What's Wrong With The New Evangelical Theology Being Taught Today?

Diagram Created By:  Pastor Matt Richard

In case you are wondering where the term "New Evangelical Theology" has been taken from, it was taken from Phillip Cary's book titled, "Good News for Anxious Christians: 10 Practical Things That You Don't Have To Do."

Here is an excerpt from Phillip Cary (pages xvi-xvii)
"Every era in the history of Christianity has its own dangers and  failures, which include its own particular ways of distorting God’s word. This book is about the distortions of our time, as found in a new theology that has more or less taken over American evangelicalism in recent years. I suppose it has spread well beyond America by now, but in this book I’m talking about what I know firsthand—the new evangelical theology that is taught in American churches and that comes into my life through the anxieties of my American students.
It is a theology I don’t read about in books, but hear from the lips of young people telling me why they’re anxious. The words on their lips are ones you can hear in sermons and Bible studies and in TV and other media, and they make plenty of adults anxious too. They are the words of what you might call a “working theology,” which is not an academic theory but a basis for preaching and discipleship, prayer and evangelism and outreach. It’s a theology that tells people how to live. It gives people practical ideas and techniques they’re supposed to use to be more spiritual."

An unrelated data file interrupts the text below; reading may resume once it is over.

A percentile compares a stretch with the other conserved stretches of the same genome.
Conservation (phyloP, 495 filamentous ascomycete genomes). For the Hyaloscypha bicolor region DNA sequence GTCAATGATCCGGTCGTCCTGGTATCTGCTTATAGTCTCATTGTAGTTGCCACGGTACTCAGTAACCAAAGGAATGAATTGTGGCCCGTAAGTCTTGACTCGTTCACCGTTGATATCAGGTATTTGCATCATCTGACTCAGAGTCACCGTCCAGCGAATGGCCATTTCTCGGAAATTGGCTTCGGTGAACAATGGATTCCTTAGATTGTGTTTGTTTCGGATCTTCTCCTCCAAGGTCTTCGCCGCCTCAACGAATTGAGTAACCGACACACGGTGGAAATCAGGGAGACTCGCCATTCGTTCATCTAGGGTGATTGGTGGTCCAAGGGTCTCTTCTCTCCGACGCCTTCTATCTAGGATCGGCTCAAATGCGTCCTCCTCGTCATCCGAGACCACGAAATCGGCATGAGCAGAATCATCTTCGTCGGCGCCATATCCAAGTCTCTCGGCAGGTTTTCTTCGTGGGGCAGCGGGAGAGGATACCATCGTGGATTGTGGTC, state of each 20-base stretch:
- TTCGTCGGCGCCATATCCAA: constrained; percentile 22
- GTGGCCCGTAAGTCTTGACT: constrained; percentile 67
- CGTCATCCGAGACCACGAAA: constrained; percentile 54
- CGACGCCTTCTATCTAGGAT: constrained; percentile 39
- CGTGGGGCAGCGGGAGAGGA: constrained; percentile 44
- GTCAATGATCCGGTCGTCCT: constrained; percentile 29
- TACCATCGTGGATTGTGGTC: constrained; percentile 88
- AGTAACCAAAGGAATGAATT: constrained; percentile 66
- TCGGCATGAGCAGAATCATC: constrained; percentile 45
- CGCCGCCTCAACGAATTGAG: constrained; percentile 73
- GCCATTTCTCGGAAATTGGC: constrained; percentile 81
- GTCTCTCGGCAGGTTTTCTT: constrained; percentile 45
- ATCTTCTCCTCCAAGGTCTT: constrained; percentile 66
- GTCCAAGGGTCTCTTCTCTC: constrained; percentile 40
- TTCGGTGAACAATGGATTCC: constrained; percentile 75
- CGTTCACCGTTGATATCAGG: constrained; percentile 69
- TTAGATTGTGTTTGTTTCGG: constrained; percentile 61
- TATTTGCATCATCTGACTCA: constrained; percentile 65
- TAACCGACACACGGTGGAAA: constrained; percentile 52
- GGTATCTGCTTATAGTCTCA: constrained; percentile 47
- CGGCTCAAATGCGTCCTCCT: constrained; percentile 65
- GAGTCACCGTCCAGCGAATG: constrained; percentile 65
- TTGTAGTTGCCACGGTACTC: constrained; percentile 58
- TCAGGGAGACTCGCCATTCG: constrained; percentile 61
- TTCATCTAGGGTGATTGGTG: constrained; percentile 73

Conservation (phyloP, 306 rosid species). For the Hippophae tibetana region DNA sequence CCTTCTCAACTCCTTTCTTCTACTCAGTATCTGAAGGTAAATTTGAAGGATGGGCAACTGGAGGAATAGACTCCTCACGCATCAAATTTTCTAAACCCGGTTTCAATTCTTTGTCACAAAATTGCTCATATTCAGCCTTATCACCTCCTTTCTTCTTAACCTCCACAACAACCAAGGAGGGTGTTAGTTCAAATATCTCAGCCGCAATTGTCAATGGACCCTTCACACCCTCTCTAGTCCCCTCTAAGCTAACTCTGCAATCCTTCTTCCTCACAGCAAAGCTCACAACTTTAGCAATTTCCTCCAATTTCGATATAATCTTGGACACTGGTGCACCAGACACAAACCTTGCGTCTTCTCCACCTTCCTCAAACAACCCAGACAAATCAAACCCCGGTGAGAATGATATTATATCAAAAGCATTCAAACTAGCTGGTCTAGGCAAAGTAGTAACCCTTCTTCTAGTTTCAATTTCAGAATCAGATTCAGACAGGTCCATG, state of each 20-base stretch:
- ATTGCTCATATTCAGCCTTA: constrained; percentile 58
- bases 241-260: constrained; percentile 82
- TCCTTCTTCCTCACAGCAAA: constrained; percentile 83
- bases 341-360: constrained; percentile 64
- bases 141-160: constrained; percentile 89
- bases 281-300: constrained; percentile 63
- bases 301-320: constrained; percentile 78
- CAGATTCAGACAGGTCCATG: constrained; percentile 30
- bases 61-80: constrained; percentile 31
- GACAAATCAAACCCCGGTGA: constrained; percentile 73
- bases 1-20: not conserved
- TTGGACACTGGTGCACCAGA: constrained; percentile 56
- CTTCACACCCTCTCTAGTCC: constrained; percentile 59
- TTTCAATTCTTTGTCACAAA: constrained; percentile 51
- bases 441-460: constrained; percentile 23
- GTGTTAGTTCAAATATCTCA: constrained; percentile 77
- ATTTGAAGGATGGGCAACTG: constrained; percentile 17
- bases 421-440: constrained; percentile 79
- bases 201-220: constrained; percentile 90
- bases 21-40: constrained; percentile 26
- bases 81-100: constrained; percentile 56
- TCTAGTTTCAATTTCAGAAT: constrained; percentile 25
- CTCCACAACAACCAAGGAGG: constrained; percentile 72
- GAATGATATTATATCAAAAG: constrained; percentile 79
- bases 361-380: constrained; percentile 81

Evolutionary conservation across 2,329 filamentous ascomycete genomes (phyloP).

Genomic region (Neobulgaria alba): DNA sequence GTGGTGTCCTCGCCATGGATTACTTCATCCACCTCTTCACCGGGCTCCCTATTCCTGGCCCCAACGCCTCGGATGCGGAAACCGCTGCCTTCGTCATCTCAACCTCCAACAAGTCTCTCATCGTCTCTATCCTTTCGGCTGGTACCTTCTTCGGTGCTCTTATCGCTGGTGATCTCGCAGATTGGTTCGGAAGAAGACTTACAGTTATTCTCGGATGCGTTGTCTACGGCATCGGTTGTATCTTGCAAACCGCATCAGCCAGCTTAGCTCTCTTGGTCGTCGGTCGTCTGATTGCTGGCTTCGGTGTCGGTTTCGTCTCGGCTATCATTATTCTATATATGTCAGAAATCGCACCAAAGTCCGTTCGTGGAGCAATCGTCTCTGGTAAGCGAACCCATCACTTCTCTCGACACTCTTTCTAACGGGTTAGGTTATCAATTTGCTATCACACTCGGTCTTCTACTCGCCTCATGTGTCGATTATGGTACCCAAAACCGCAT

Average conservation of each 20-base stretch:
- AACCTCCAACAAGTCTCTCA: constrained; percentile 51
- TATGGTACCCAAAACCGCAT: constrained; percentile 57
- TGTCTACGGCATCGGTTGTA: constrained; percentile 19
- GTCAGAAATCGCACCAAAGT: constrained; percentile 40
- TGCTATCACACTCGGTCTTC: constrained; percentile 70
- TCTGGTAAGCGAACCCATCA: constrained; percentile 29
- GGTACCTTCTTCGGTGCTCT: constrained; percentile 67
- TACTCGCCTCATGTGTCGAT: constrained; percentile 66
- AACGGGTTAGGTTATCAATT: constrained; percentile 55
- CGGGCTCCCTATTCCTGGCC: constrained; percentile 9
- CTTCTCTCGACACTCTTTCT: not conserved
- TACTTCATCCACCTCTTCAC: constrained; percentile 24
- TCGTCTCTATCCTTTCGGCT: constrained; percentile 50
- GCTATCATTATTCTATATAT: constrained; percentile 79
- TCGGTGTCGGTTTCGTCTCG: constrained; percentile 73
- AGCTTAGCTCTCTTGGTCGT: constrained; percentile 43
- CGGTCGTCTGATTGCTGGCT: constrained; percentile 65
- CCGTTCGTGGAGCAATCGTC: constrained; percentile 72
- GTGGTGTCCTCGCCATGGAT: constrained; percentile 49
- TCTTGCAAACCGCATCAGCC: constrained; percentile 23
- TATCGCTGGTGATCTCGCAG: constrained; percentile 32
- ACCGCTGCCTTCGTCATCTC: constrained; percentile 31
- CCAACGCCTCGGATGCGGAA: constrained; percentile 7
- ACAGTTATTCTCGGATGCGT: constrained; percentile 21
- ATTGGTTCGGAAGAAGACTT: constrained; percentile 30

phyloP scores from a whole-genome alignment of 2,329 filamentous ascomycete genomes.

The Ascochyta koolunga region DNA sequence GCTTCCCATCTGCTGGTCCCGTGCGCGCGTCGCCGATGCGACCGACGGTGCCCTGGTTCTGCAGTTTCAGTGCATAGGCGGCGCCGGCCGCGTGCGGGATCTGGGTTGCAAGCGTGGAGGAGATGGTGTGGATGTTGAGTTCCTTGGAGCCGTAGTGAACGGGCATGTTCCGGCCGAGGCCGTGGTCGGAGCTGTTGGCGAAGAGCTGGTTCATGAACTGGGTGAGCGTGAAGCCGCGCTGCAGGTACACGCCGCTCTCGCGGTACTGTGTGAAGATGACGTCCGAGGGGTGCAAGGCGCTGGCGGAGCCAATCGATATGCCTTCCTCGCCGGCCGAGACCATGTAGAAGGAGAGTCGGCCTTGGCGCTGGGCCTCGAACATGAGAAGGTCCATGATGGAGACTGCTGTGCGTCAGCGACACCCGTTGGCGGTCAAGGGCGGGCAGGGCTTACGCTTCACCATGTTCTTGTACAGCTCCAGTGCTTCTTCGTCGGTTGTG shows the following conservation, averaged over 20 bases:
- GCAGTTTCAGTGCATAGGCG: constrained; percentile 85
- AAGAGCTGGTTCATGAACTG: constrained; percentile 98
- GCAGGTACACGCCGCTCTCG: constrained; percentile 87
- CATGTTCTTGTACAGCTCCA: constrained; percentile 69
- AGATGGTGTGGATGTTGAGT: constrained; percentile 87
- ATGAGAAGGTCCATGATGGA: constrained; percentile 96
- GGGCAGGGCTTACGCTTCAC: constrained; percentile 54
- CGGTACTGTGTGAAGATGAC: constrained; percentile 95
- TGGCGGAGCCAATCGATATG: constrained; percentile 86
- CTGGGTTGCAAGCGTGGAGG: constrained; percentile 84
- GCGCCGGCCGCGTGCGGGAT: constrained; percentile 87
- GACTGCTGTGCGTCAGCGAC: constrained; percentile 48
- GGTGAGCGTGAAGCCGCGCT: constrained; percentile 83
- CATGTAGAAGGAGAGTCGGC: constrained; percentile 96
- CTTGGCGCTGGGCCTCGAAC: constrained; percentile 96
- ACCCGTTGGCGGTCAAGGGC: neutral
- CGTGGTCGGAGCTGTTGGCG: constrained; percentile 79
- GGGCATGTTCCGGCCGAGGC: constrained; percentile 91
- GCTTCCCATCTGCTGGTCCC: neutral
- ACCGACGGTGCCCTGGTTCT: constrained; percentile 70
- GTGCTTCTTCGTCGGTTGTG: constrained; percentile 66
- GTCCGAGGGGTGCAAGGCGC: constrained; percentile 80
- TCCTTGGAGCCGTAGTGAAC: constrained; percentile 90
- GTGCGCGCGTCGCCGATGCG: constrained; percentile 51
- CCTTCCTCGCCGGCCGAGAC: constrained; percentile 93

For A Great Interview With Phillip Cary Check Out:

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Steve Martin said…
Nice one.

Simple and to the point!
ahswan said…
This is excellent!
Cameron West said…
There's a lot to like, but in the end I find it a bit over simplistic. No model can capture reality in all it's complexity, but this caricature doesn't even leave any room for either systemic injustice (collective sin) that does exist outside the individual or common grace. Maybe these things don't exist in the 'New Reformed Theology', or maybe this idea is also a straw man?

My apologies for not sourcing the term "New Evangelical Theology." I just updated the blog post with reference to Phillip Cary's book.

Something else to chew on. Gene Edward Veith in his book, "The Spirituality of the Cross" argues that the Lutherans were the first and most quintessential evangelicals. If this is true and we compare what is being taught now in modern evangelicalism, they are not the same. The following article attempts to show the shift that has happened.


Here is another one that might be of interest:


Take care my friend!
Unknown said…
The Veith book is solid.